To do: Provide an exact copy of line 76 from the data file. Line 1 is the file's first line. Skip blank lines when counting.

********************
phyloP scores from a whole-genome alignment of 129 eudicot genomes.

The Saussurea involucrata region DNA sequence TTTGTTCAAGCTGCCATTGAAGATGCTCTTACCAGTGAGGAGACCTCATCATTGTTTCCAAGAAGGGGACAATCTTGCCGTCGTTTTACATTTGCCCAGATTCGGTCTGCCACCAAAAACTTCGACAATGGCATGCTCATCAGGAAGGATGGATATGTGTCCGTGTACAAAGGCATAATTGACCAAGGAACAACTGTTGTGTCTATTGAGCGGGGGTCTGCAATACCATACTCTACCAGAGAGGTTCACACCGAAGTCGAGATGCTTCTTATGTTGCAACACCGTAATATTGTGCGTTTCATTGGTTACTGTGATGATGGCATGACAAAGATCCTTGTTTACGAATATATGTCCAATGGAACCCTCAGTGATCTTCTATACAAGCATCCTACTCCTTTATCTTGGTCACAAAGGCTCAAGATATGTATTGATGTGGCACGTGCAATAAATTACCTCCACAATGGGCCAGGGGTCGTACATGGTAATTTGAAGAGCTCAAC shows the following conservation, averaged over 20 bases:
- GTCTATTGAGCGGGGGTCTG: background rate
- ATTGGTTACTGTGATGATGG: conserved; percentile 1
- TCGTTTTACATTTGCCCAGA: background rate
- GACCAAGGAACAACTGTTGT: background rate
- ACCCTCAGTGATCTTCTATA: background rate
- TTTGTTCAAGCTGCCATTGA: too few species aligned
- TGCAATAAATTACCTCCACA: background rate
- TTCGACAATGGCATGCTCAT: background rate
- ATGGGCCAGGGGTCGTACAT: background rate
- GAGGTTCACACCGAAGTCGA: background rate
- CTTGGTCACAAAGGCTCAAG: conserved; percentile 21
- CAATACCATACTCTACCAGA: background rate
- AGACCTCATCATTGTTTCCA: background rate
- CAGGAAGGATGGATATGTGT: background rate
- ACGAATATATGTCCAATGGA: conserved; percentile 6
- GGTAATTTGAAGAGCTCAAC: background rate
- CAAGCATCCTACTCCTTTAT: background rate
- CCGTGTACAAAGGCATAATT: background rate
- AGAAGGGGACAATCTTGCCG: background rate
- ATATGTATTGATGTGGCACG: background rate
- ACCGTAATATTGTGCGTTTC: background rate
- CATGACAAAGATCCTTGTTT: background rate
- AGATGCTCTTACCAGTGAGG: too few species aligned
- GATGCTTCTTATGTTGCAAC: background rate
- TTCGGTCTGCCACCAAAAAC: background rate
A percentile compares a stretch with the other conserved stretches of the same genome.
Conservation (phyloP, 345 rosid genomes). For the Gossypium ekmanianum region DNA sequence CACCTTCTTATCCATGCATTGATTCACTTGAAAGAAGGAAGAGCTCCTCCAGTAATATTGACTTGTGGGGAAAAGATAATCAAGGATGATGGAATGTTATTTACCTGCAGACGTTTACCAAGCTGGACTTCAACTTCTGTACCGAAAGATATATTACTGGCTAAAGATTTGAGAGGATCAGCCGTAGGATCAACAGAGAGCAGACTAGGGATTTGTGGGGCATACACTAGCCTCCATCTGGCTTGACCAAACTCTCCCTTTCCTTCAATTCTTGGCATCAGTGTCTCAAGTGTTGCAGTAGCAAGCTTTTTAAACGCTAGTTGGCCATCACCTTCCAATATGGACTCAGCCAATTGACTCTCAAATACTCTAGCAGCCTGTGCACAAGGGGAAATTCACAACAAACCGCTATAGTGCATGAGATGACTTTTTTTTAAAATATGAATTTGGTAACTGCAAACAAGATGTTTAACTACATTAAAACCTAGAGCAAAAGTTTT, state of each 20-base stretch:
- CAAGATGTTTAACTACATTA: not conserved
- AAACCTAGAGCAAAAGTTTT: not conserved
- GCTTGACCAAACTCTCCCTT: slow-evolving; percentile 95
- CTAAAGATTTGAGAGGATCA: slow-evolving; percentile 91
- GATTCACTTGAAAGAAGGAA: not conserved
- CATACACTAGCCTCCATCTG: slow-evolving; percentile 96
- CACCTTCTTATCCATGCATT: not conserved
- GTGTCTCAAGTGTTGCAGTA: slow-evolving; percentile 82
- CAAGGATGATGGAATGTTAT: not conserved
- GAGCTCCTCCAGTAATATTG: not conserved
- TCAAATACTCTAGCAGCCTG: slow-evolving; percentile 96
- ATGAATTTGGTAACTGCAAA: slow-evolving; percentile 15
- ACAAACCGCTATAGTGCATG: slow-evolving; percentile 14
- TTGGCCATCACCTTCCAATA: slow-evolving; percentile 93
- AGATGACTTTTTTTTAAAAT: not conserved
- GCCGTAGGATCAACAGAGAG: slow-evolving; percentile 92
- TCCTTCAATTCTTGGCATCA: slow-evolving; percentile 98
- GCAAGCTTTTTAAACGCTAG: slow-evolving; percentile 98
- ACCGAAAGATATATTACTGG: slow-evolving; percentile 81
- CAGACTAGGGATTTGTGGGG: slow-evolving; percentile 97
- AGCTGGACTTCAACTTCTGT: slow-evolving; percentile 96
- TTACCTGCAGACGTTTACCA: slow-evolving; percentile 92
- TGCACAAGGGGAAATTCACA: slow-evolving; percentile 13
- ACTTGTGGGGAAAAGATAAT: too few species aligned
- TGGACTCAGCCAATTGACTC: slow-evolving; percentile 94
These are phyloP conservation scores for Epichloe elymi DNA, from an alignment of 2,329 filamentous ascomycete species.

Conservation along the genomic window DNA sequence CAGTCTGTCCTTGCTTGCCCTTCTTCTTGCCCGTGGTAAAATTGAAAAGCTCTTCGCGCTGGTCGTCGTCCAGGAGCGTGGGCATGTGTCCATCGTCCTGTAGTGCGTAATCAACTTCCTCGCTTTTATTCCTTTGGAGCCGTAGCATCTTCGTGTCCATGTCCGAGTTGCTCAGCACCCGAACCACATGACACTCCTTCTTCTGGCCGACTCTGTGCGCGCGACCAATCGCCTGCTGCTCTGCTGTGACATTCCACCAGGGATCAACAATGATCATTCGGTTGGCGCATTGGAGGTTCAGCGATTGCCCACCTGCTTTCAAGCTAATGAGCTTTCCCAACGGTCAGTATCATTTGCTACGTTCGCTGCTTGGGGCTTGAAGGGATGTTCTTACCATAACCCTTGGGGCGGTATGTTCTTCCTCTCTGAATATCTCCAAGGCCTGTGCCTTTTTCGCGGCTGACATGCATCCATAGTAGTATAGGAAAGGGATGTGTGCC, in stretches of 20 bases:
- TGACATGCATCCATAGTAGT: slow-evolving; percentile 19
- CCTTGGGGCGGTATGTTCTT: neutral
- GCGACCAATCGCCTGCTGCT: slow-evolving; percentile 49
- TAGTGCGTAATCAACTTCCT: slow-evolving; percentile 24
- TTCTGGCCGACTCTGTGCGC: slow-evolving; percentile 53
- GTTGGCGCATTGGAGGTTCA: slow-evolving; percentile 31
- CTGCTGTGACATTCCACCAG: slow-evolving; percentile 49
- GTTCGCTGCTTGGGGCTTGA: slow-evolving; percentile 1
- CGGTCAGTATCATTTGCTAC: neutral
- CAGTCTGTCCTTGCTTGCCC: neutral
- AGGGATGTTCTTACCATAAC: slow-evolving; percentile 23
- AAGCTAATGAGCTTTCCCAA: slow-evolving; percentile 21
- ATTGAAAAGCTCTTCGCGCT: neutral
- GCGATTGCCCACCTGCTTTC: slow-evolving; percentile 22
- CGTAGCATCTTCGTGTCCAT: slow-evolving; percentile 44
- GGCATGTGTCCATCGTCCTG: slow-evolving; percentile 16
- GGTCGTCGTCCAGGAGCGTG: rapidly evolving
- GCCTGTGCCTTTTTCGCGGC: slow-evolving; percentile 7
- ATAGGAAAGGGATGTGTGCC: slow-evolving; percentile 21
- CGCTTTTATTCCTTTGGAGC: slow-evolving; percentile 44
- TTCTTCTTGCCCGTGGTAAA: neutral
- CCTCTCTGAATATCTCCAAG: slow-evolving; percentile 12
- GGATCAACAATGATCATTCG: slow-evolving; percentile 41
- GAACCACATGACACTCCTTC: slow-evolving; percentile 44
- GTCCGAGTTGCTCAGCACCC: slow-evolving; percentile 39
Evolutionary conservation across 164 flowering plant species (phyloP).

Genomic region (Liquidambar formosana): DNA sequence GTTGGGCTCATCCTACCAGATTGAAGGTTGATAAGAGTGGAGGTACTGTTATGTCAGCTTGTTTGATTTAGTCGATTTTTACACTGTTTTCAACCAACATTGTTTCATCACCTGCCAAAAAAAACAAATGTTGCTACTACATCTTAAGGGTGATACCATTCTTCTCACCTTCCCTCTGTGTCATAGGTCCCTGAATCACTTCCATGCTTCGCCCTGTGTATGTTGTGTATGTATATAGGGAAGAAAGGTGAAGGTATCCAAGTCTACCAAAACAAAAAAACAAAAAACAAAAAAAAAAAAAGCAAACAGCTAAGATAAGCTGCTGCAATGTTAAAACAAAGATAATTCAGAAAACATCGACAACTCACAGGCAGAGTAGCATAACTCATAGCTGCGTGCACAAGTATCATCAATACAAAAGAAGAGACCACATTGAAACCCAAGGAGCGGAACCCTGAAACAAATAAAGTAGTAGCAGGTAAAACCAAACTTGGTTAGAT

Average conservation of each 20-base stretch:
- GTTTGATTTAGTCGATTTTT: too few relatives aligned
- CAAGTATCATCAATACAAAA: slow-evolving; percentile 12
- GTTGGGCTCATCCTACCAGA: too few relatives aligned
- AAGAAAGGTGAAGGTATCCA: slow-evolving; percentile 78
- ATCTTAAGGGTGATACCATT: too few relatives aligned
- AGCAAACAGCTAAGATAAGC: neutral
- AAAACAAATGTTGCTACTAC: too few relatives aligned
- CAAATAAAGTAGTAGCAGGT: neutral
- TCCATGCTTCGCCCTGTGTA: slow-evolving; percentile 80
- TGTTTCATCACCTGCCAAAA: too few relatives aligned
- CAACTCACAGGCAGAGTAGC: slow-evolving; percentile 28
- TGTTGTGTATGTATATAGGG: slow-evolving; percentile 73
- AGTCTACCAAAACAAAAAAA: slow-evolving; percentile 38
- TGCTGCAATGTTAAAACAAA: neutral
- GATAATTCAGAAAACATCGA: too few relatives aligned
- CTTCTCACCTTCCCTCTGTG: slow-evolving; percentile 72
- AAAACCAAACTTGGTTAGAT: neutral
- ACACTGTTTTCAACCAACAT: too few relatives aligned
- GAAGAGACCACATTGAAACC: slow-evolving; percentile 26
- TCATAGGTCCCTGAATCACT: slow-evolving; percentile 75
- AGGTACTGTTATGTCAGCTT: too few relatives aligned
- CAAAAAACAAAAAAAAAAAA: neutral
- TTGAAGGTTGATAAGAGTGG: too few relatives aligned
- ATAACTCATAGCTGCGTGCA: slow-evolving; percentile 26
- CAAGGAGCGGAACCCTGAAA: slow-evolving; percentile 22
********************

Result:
- CGCTTTTATTCCTTTGGAGC: slow-evolving; percentile 44